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Researchers question one-size-fits-all COVID booster strategy as FDA circumvents advisors

Immunologist supports booster eligibility for young people primarily for "mental well being" of those who fear missing a dose.

Published: September 11, 2023 11:01pm

Updated: September 12, 2023 11:54am

Federal health officials face a growing hurdle in their quest to persuade Americans of all ages and risk profiles to get updated COVID-19 boosters: strong proponents of vaccination.

From New England to the Bay Area, researchers voiced concerns to mainstream science and health publications in recent days that the one-size-fits-all model may be backfiring.

Such experts also questioned whether updated jabs, based on receding Omicron subvariants, will meaningfully benefit Americans outside narrow ranges, if at all.

The FDA brushed aside those reservations and didn't even wait for its own advisory committee to evaluate the performance of new boosters before issuing emergency use authorizations (EUAs) for Pfizer and Moderna products on Monday.

All Americans are eligible for one to three doses, depending on age and vaccination history, despite the FDA's lackluster description of the new formulations, which are "expected to provide good protection" against "currently circulating variants."

Weill Cornell Medical College immunologist John Moore told Just the News Monday, before the FDA announcement, that he favored making boosters available for younger people — with their doctors' approval — primarily for the "mental well being" of those who "have angst about not getting a regular vaccine boost."

While boosting them provides "possible (and hard to quantify) benefits" to protect their "older, at risk colleagues/relatives," Moore wrote in an email, it does not pose "significant health risks" to young people at low risk from COVID, "a line the anti-vaxxers take and thrive on."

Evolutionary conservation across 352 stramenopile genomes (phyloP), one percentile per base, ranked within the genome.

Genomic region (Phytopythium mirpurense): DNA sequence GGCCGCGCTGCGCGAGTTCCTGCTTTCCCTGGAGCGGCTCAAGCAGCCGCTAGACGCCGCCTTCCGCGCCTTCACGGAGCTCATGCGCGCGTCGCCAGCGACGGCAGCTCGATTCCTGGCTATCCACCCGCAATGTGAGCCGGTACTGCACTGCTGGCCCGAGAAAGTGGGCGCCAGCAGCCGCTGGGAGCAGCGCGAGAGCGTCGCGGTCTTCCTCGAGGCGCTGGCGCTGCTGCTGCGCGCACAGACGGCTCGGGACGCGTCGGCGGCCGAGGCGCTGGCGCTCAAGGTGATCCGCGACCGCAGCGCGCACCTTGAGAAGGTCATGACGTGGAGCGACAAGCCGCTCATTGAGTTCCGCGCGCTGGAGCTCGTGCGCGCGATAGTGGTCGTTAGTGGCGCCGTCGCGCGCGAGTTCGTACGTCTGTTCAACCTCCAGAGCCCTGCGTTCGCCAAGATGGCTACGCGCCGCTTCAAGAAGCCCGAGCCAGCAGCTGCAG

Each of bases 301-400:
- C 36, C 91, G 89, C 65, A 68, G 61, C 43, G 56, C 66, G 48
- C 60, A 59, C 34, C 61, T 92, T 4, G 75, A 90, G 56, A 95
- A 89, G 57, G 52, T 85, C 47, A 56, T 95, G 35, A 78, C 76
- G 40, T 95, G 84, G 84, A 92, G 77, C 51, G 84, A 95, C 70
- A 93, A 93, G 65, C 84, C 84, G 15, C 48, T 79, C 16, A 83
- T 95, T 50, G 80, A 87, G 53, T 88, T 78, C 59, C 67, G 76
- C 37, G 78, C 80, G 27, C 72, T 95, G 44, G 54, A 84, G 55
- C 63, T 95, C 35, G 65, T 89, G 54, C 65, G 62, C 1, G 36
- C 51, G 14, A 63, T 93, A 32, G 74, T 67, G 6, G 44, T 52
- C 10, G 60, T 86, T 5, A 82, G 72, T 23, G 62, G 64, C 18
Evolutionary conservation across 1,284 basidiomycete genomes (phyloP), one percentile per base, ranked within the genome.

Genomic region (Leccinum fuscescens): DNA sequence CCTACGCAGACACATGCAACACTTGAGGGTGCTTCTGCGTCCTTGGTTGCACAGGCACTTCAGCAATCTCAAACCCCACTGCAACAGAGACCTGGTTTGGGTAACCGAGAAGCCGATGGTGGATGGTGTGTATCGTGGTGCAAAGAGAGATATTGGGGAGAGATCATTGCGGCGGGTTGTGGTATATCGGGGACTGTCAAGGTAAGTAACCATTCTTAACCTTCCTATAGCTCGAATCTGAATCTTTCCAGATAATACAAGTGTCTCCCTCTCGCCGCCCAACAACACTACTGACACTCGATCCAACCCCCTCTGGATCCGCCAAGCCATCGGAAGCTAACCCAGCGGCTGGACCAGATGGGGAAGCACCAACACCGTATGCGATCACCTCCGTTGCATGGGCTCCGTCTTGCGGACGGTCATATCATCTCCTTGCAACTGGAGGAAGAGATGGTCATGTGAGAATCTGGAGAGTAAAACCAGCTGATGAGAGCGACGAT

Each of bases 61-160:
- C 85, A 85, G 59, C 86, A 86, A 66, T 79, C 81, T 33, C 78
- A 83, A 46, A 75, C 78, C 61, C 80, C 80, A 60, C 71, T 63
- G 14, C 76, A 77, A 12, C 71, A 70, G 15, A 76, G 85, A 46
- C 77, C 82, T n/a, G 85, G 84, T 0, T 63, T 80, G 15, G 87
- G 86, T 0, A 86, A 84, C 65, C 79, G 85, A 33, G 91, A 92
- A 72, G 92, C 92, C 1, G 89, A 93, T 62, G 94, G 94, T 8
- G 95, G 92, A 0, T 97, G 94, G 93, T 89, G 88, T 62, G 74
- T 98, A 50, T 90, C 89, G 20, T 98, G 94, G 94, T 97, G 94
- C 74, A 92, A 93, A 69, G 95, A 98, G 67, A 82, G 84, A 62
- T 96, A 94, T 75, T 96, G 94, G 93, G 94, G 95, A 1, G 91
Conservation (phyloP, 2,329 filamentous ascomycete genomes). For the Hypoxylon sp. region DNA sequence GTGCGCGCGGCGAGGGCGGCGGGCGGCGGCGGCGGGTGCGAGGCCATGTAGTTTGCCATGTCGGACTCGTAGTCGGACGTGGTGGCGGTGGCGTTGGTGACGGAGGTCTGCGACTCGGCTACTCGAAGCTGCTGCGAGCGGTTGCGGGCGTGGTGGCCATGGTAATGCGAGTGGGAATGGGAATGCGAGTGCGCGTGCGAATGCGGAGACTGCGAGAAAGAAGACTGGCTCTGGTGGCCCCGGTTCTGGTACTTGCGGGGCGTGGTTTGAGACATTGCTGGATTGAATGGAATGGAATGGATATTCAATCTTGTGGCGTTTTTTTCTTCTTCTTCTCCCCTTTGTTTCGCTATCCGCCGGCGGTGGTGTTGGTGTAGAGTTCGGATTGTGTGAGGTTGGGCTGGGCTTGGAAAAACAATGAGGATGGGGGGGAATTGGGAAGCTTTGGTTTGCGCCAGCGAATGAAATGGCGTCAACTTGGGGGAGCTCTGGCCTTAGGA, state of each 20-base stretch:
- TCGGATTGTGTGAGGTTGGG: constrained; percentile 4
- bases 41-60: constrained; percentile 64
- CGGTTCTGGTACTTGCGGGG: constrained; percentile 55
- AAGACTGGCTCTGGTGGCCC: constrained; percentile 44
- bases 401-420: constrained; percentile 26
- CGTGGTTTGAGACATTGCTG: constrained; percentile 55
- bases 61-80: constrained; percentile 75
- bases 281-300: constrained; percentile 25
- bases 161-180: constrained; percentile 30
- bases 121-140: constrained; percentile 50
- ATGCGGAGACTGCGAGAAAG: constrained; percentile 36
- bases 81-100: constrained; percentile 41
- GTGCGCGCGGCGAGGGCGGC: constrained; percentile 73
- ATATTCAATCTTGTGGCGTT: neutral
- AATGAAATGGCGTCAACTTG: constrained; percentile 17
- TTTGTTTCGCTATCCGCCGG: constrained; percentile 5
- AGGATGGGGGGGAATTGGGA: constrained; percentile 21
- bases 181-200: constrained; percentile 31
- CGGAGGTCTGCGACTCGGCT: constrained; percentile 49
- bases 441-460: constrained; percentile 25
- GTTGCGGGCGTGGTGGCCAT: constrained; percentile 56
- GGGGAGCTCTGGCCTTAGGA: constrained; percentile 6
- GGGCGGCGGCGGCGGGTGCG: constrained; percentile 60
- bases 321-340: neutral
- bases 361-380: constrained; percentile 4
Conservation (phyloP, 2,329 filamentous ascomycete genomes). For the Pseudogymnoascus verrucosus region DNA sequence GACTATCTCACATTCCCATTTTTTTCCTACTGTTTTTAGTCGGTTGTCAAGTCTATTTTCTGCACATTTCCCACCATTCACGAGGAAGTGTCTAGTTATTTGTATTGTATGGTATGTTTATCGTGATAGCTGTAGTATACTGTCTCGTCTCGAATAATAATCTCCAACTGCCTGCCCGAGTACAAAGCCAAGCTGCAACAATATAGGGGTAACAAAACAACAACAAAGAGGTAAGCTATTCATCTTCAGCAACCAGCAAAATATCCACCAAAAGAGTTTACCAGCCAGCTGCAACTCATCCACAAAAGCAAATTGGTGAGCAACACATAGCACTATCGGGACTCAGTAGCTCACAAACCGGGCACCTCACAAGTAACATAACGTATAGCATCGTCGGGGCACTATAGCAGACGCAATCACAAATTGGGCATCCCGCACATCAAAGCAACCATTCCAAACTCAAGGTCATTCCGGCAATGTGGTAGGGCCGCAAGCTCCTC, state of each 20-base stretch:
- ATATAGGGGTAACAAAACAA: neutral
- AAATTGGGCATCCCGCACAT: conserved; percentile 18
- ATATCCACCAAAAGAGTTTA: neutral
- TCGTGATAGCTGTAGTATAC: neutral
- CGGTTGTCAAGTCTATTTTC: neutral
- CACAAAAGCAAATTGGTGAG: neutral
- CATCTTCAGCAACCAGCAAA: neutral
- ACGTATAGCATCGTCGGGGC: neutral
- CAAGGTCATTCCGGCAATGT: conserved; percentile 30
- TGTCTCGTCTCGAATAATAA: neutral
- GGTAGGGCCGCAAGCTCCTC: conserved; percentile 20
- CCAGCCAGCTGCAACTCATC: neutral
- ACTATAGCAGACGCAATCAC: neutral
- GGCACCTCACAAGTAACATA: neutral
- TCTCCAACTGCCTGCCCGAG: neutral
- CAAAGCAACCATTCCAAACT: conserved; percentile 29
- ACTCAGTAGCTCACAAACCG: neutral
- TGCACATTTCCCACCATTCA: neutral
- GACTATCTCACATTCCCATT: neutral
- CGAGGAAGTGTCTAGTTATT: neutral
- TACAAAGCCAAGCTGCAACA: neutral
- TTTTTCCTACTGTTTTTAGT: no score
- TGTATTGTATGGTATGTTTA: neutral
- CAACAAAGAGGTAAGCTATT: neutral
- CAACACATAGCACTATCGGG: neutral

Last month the Department of Health and Human Services awarded more than $1.4 billion to develop new COVID vaccines and therapeutics despite CDC data showing just 1 in 6 Americans, and fewer than half of those over 65, are "up to date" with COVID vaccinations.

That shows the Biden administration wasted "the vast majority" of the two-strain bivalent doses it purchased for $4.9 billion without waiting for human data, Johns Hopkins medical professor and National Academy of Medicine member Marty Makary wrote in The Wall Street Journal.

Unlike flu shots, which are approved each year without randomized trials, most COVID vaccines are built on a novel platform and have "high complication rates" in some groups, Makary said, citing mainstream research. 

Former Fox News host Megyn Kelly may be one of those complication victims. Last week the 52-year-old said she developed an "autoimmune issue" after receiving a booster and that her doctor had observed the same correlation in other patients. Kelly now regrets even her original Johnson & Johnson vaccine, for which she expressed "zero qualms" in April 2021.

Sen. Ron Johnson (R-Wis.) blasted the FDA for withholding safety data, based on its "empirical Bayesian data mining" of the Vaccine Adverse Events Reporting System, by invoking ongoing Freedom of Information Act litigation.

"I have routinely received documents and records that were subject to simultaneous FOIA litigation from federal agencies," including HHS, Johnson wrote in a Sept. 5 letter. He said the CDC waited nine months after his request to both agencies to tell Johnson it didn't do that data mining. 

The increased scrutiny comes ahead of the CDC's scheduled Advisory Committee for Immunization Practices vote Tuesday on recommendations for the new Pfizer, Moderna and Novavax formulations. The FDA's Vaccines and Related Biological Products Advisory Committee (VRBPAC) is scheduled to meet next month.

Makary questioned Moderna's Sept. 7 study of its new formulation because the company didn't report "efficacy or any follow-up" at its first opportunity, the three-month window.